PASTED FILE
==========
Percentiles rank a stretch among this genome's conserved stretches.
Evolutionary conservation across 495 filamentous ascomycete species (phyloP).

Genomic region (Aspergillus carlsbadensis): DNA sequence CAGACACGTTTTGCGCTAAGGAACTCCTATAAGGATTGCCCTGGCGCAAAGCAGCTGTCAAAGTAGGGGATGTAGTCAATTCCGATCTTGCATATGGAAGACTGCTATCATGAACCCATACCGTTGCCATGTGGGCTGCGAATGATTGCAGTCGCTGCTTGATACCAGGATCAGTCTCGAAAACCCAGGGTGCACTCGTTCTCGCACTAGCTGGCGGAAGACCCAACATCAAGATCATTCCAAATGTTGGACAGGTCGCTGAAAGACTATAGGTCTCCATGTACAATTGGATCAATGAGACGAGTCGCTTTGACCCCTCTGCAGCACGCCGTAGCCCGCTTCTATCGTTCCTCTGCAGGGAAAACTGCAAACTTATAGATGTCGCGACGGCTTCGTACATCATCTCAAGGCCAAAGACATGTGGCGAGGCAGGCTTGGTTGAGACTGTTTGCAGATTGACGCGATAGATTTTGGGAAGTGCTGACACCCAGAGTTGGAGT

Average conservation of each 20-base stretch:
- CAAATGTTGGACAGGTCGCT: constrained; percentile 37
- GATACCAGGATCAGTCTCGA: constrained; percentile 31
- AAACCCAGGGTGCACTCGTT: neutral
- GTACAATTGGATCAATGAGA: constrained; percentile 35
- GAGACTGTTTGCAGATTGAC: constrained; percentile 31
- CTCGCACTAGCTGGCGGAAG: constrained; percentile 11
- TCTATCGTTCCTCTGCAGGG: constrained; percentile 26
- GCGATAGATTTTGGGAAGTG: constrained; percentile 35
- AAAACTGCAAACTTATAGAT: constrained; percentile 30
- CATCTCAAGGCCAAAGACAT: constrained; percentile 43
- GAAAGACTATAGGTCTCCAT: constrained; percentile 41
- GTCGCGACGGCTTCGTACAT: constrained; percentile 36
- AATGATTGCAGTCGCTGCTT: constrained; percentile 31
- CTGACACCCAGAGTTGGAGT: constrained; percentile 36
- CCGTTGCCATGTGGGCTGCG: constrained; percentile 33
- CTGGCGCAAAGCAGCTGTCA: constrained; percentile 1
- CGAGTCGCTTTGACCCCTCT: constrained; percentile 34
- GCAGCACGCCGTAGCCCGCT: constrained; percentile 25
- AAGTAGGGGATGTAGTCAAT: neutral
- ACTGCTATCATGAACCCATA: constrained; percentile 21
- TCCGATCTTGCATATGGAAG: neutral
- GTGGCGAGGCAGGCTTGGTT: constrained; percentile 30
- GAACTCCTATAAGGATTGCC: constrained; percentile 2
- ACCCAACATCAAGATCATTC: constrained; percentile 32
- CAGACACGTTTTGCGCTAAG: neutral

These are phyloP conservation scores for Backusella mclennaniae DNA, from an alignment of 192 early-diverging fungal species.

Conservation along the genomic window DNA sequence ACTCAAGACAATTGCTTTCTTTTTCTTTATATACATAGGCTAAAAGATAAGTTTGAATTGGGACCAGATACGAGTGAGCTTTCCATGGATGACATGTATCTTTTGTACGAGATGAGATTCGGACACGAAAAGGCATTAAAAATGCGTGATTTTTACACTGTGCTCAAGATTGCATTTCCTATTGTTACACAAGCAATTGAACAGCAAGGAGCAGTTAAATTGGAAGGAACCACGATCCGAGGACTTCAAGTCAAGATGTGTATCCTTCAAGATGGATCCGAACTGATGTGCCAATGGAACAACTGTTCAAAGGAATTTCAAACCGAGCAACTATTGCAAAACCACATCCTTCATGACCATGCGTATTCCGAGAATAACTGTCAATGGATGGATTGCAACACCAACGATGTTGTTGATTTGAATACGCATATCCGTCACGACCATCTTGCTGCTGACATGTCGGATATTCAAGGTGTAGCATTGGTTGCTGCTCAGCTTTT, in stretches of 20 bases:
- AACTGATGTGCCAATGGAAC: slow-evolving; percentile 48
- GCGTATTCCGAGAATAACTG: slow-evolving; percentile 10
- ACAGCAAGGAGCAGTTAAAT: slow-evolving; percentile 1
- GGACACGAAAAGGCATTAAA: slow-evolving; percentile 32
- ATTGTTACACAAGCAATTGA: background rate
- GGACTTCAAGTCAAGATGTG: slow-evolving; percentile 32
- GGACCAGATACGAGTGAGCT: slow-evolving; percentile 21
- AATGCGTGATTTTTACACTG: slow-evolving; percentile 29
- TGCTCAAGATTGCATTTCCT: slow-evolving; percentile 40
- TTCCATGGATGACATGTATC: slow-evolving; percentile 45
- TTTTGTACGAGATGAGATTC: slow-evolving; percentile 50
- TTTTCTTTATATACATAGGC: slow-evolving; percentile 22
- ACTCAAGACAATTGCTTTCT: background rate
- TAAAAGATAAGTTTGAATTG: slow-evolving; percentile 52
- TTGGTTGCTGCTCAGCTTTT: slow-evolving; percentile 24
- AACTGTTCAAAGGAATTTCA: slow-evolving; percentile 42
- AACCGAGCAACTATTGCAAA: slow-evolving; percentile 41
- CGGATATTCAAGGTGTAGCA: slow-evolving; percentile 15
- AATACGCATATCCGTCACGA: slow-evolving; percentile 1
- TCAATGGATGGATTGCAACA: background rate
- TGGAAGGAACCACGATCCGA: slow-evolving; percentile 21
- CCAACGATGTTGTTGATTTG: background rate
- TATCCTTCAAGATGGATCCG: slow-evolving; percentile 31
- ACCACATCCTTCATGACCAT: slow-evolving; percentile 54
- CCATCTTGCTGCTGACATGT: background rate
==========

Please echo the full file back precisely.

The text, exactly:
Percentiles rank a stretch among this genome's conserved stretches.
Evolutionary conservation across 495 filamentous ascomycete species (phyloP).

Genomic region (Aspergillus carlsbadensis): DNA sequence CAGACACGTTTTGCGCTAAGGAACTCCTATAAGGATTGCCCTGGCGCAAAGCAGCTGTCAAAGTAGGGGATGTAGTCAATTCCGATCTTGCATATGGAAGACTGCTATCATGAACCCATACCGTTGCCATGTGGGCTGCGAATGATTGCAGTCGCTGCTTGATACCAGGATCAGTCTCGAAAACCCAGGGTGCACTCGTTCTCGCACTAGCTGGCGGAAGACCCAACATCAAGATCATTCCAAATGTTGGACAGGTCGCTGAAAGACTATAGGTCTCCATGTACAATTGGATCAATGAGACGAGTCGCTTTGACCCCTCTGCAGCACGCCGTAGCCCGCTTCTATCGTTCCTCTGCAGGGAAAACTGCAAACTTATAGATGTCGCGACGGCTTCGTACATCATCTCAAGGCCAAAGACATGTGGCGAGGCAGGCTTGGTTGAGACTGTTTGCAGATTGACGCGATAGATTTTGGGAAGTGCTGACACCCAGAGTTGGAGT

Average conservation of each 20-base stretch:
- CAAATGTTGGACAGGTCGCT: constrained; percentile 37
- GATACCAGGATCAGTCTCGA: constrained; percentile 31
- AAACCCAGGGTGCACTCGTT: neutral
- GTACAATTGGATCAATGAGA: constrained; percentile 35
- GAGACTGTTTGCAGATTGAC: constrained; percentile 31
- CTCGCACTAGCTGGCGGAAG: constrained; percentile 11
- TCTATCGTTCCTCTGCAGGG: constrained; percentile 26
- GCGATAGATTTTGGGAAGTG: constrained; percentile 35
- AAAACTGCAAACTTATAGAT: constrained; percentile 30
- CATCTCAAGGCCAAAGACAT: constrained; percentile 43
- GAAAGACTATAGGTCTCCAT: constrained; percentile 41
- GTCGCGACGGCTTCGTACAT: constrained; percentile 36
- AATGATTGCAGTCGCTGCTT: constrained; percentile 31
- CTGACACCCAGAGTTGGAGT: constrained; percentile 36
- CCGTTGCCATGTGGGCTGCG: constrained; percentile 33
- CTGGCGCAAAGCAGCTGTCA: constrained; percentile 1
- CGAGTCGCTTTGACCCCTCT: constrained; percentile 34
- GCAGCACGCCGTAGCCCGCT: constrained; percentile 25
- AAGTAGGGGATGTAGTCAAT: neutral
- ACTGCTATCATGAACCCATA: constrained; percentile 21
- TCCGATCTTGCATATGGAAG: neutral
- GTGGCGAGGCAGGCTTGGTT: constrained; percentile 30
- GAACTCCTATAAGGATTGCC: constrained; percentile 2
- ACCCAACATCAAGATCATTC: constrained; percentile 32
- CAGACACGTTTTGCGCTAAG: neutral

These are phyloP conservation scores for Backusella mclennaniae DNA, from an alignment of 192 early-diverging fungal species.

Conservation along the genomic window DNA sequence ACTCAAGACAATTGCTTTCTTTTTCTTTATATACATAGGCTAAAAGATAAGTTTGAATTGGGACCAGATACGAGTGAGCTTTCCATGGATGACATGTATCTTTTGTACGAGATGAGATTCGGACACGAAAAGGCATTAAAAATGCGTGATTTTTACACTGTGCTCAAGATTGCATTTCCTATTGTTACACAAGCAATTGAACAGCAAGGAGCAGTTAAATTGGAAGGAACCACGATCCGAGGACTTCAAGTCAAGATGTGTATCCTTCAAGATGGATCCGAACTGATGTGCCAATGGAACAACTGTTCAAAGGAATTTCAAACCGAGCAACTATTGCAAAACCACATCCTTCATGACCATGCGTATTCCGAGAATAACTGTCAATGGATGGATTGCAACACCAACGATGTTGTTGATTTGAATACGCATATCCGTCACGACCATCTTGCTGCTGACATGTCGGATATTCAAGGTGTAGCATTGGTTGCTGCTCAGCTTTT, in stretches of 20 bases:
- AACTGATGTGCCAATGGAAC: slow-evolving; percentile 48
- GCGTATTCCGAGAATAACTG: slow-evolving; percentile 10
- ACAGCAAGGAGCAGTTAAAT: slow-evolving; percentile 1
- GGACACGAAAAGGCATTAAA: slow-evolving; percentile 32
- ATTGTTACACAAGCAATTGA: background rate
- GGACTTCAAGTCAAGATGTG: slow-evolving; percentile 32
- GGACCAGATACGAGTGAGCT: slow-evolving; percentile 21
- AATGCGTGATTTTTACACTG: slow-evolving; percentile 29
- TGCTCAAGATTGCATTTCCT: slow-evolving; percentile 40
- TTCCATGGATGACATGTATC: slow-evolving; percentile 45
- TTTTGTACGAGATGAGATTC: slow-evolving; percentile 50
- TTTTCTTTATATACATAGGC: slow-evolving; percentile 22
- ACTCAAGACAATTGCTTTCT: background rate
- TAAAAGATAAGTTTGAATTG: slow-evolving; percentile 52
- TTGGTTGCTGCTCAGCTTTT: slow-evolving; percentile 24
- AACTGTTCAAAGGAATTTCA: slow-evolving; percentile 42
- AACCGAGCAACTATTGCAAA: slow-evolving; percentile 41
- CGGATATTCAAGGTGTAGCA: slow-evolving; percentile 15
- AATACGCATATCCGTCACGA: slow-evolving; percentile 1
- TCAATGGATGGATTGCAACA: background rate
- TGGAAGGAACCACGATCCGA: slow-evolving; percentile 21
- CCAACGATGTTGTTGATTTG: background rate
- TATCCTTCAAGATGGATCCG: slow-evolving; percentile 31
- ACCACATCCTTCATGACCAT: slow-evolving; percentile 54
- CCATCTTGCTGCTGACATGT: background rate